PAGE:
Reed’s Tennessee State football team is 7-0, one of four undefeated teams in the Football Championship Subdivision and the only one with seven victories over Division I scholarship teams.
The last Ohio Valley Conference team to go this deep into the season without a loss was Jacksonville State, which won eight in a row in 2010 and was on the verge of being the No. 1 team in the country before the run came to a crashing end after an open date.
It wasn’t easy for either team to get there — JSU then, TSU now — and Reed knows it won’t be easy to stay.
“Absolutely,” the Tigers’ third-year coach said Tuesday. “I think there’s more pressure on the coaching staff than the kids.
“Kids are resilient; they kind of take it with a grain of salt. They just go out and play. That’s our job to keep them fresh and keep their mind clear so they can play the game of football at a fast pace.
“You don’t want to clutter their mind with useless details, but we’ve got to take the facts — we are 7 -0 and we are playing with a lot of confidence right now. But we have to understand we have a heck of a schedule left to play starting with Jacksonville State.”
There may be confidence in their step, but there is no swagger — at least not yet.
The Tigers haven’t exactly been rolling through a murderer’s row. Their first three wins came against teams looking for their first victories of the season. Armed with that momentum, their next three wins came against one-loss teams with a combined record of 9-3 at the time of their games. Last week, they won at 2-3 Southeast Missouri, where they hadn’t won since 1999.
They were down 20-10 in the fourth quarter against Eastern Kentucky before rallying to score the winning touchdown with eight seconds to play. They were down 10-0 in the first quarter of an eventual 40-13 win over Arkansas-Pine Bluff and were down 7-0 and 14-9 to Austin Peay before winning 34-14.
“That’s kind of curious,” JSU freshman corner Junior Hough said. “You want to know how are they beating everybody. As we begin to watch film, we’ll begin to see how is that possible. We’ll see how good they really are, but we will never know until the game really starts.”
The last time the Gamecocks played an undefeated team this late in the season was 1995 when they lost to 7-0 Troy. The latest they played one at home before Saturday was 1997 when they lost to 3-0 McNeese in 1997.
Most of the undefeated teams they have played since 1995 have been opening-day opponents. Over the last 17 seasons, they are 1-3 against undefeated teams that have played three or more games.
JSU coach Jack Crowe calls playing an undefeated team “a real opportunity” for the Gamecocks to define themselves.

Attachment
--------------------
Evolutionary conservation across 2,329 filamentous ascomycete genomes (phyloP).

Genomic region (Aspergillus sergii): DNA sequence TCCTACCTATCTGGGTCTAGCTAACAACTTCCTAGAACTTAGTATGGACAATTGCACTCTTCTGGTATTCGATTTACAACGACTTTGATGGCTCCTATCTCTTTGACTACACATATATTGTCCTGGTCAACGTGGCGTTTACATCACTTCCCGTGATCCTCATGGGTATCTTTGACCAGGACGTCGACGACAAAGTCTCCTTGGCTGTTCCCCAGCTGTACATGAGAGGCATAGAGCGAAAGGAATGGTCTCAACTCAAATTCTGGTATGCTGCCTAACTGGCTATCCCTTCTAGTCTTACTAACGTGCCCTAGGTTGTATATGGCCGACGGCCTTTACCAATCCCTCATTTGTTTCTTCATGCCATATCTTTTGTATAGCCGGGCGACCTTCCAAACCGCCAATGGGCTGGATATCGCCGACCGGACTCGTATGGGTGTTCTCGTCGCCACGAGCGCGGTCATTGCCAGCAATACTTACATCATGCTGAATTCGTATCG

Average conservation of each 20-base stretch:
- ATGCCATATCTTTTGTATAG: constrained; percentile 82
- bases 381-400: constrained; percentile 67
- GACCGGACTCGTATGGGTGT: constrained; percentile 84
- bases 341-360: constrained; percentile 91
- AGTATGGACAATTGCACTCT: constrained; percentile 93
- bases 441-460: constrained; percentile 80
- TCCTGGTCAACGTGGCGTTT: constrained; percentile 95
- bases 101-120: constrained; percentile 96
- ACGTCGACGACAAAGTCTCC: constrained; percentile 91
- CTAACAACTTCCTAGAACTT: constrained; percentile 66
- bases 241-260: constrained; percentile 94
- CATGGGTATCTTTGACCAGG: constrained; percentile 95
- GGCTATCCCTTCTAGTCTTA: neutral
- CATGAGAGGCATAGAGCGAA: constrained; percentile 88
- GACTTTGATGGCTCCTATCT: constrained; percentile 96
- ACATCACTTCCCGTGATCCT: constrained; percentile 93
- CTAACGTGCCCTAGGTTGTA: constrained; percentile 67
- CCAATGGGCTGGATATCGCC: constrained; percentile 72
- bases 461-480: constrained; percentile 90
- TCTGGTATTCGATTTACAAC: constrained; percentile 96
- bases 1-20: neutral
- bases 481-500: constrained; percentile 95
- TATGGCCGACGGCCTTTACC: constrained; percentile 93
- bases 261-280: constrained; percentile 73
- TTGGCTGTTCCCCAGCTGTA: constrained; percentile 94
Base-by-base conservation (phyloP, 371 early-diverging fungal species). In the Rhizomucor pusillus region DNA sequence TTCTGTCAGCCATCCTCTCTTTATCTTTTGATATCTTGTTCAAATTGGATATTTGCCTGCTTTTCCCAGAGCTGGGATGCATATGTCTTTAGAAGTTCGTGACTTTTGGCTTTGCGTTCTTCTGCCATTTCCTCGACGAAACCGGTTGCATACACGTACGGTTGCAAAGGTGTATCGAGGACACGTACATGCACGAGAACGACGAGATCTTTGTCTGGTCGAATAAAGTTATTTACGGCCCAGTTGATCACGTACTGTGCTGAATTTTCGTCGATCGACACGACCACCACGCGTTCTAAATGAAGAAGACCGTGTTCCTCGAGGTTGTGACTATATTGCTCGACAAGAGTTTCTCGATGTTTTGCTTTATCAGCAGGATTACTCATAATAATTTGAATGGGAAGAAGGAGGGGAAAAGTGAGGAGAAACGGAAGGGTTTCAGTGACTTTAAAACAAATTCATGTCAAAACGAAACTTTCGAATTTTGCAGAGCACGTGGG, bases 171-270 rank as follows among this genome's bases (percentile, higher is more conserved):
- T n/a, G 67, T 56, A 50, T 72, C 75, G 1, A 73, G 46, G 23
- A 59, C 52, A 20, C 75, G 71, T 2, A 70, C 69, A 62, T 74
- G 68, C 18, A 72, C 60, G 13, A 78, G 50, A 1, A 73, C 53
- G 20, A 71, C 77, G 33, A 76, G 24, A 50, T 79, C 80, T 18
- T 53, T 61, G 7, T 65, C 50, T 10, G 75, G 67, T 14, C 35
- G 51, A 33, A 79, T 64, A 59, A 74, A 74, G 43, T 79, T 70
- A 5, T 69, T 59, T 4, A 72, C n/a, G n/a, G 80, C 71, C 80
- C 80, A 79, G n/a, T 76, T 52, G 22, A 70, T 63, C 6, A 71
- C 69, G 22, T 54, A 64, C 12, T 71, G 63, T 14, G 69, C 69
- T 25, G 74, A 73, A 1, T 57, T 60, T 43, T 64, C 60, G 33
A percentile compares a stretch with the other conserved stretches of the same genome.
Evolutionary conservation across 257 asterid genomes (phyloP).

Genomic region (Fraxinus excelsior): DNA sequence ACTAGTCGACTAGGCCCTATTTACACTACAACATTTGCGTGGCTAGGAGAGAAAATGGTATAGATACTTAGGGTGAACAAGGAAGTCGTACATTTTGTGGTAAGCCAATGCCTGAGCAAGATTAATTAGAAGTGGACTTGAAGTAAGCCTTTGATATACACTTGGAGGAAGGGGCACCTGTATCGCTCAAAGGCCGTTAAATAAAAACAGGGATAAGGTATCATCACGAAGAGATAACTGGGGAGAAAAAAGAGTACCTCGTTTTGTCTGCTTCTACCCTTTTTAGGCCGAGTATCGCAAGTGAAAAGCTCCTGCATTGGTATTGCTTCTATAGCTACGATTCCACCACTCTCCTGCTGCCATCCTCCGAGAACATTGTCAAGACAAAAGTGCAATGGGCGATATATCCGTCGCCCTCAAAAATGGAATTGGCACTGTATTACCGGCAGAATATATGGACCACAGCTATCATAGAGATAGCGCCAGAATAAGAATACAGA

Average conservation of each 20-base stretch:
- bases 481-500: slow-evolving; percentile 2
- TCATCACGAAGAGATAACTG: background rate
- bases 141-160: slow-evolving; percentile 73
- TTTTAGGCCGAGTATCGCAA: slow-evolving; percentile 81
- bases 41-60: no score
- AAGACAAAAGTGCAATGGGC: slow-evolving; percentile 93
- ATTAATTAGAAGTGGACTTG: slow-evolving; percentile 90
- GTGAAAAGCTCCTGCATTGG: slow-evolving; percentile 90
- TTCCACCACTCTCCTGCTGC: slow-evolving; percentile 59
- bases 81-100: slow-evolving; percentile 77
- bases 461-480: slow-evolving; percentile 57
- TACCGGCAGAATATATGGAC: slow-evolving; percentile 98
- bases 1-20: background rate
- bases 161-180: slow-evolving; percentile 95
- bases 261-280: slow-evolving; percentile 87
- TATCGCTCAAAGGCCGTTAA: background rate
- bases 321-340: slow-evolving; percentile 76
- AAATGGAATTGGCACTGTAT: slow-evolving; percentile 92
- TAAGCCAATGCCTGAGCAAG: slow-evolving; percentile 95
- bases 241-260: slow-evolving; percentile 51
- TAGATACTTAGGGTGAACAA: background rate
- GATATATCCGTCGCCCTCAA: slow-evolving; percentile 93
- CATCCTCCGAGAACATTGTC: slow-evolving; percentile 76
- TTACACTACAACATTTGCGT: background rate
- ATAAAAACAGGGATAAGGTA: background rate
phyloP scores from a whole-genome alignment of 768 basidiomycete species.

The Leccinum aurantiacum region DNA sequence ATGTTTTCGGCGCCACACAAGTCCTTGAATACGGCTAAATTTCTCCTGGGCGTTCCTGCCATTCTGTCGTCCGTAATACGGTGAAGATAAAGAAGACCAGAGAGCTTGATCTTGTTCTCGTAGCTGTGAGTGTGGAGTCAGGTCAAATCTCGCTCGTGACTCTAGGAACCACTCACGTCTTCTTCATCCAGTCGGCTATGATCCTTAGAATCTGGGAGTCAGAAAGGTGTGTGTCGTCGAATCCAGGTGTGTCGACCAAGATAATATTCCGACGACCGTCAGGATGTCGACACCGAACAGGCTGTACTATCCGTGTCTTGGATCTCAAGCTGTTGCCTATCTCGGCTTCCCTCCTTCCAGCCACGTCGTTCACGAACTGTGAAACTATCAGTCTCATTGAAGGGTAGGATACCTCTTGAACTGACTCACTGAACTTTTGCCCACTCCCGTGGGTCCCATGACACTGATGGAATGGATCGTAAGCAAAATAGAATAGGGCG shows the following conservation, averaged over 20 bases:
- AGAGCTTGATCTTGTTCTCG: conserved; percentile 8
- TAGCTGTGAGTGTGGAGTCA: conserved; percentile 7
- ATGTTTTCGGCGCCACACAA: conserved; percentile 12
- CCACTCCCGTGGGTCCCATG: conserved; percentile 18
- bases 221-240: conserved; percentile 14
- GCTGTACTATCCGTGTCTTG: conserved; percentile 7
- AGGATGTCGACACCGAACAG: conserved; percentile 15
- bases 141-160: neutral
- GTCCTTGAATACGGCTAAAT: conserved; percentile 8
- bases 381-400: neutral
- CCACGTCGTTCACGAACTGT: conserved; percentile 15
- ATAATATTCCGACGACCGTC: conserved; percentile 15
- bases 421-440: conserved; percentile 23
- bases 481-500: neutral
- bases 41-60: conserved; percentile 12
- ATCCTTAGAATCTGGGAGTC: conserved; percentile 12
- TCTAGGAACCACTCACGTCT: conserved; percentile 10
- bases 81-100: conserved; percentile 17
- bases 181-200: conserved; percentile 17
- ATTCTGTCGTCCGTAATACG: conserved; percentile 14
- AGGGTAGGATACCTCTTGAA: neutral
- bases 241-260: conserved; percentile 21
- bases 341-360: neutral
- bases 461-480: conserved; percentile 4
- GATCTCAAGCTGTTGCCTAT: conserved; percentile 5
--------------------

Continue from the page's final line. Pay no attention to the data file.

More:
“If we can beat Tennessee State, you can call us a good football team — a really good football team,” he said, “because it will take a really good football team to beat them.”
Crowe called the team that comes into JSU Stadium Saturday “the best-playing Tennessee State team” the Gamecocks have faced.
In addition to their record, the Tigers lead the OVC in total and scoring defense, second in rushing and passing defense — with a unit that lists nine freshmen or sophomores among the starters. They also have the OVC’s leading rusher and fifth-leading passer.
“I knew we had some talent on defense, but youth is always a concern as a head coach and we’re extremely young over there,” Reed said. “The game starts to take a toll on you not so much physically now, but mentally when you’ve got young kids like that. We broke down mentally last week a lot and we’ve got to fix those things this week if we’re going to compete with this team.”
JSU sends the second-ranked rushing offense and third-ranked total offense in the OVC against them. The Gamecocks have had a 100-yard rusher in each of the last three games and four of the last five. Damarcus James and Washaun Ealey both rank among the top seven rushers in the league.
If they could avoid the turnovers, the Gamecocks (3-3, 2-2 OVC) might be undefeated in the league as well.
“It’s going to be some smash-mouth (football),” Reed said. “I turn on the tape and look at those guys … and they just keep coming. You never think they’re going to run out of running backs. We’ve got to play a physical, physical game. Hopefully, we can limp out of there with a ‘W’.”
The game is a big one for JSU. A loss would leave the Gamecocks with three OVC losses, put them three behind TSU in the loss column and, with three league games left, virtually eliminate them from the conference title race.
A win would at least give them hope, but winning the conference title is not the biggest point on their agenda at this point.
“Playing for a championship is part of who we are, what we do, how we think … but where we are right now with that is we’ve got to get back to mission more than goal,” Crowe explained. “The mission is the bigger statement what we’re out there to prove every day.
“The goal is to win the conference championship. The mission at Jacksonville State and the football program is to represent competitiveness, against anybody any time we are capable of playing winning football. I think if we stick to our mission, our goals will come back in time. I can’t say when, but right now we’re not talking about that goal of winning the conference championship, we’re talking about the mission of our football program.”
Sports Writer Al Muskewitz: 256-235-3577. On Twitter @JSUSports_Star.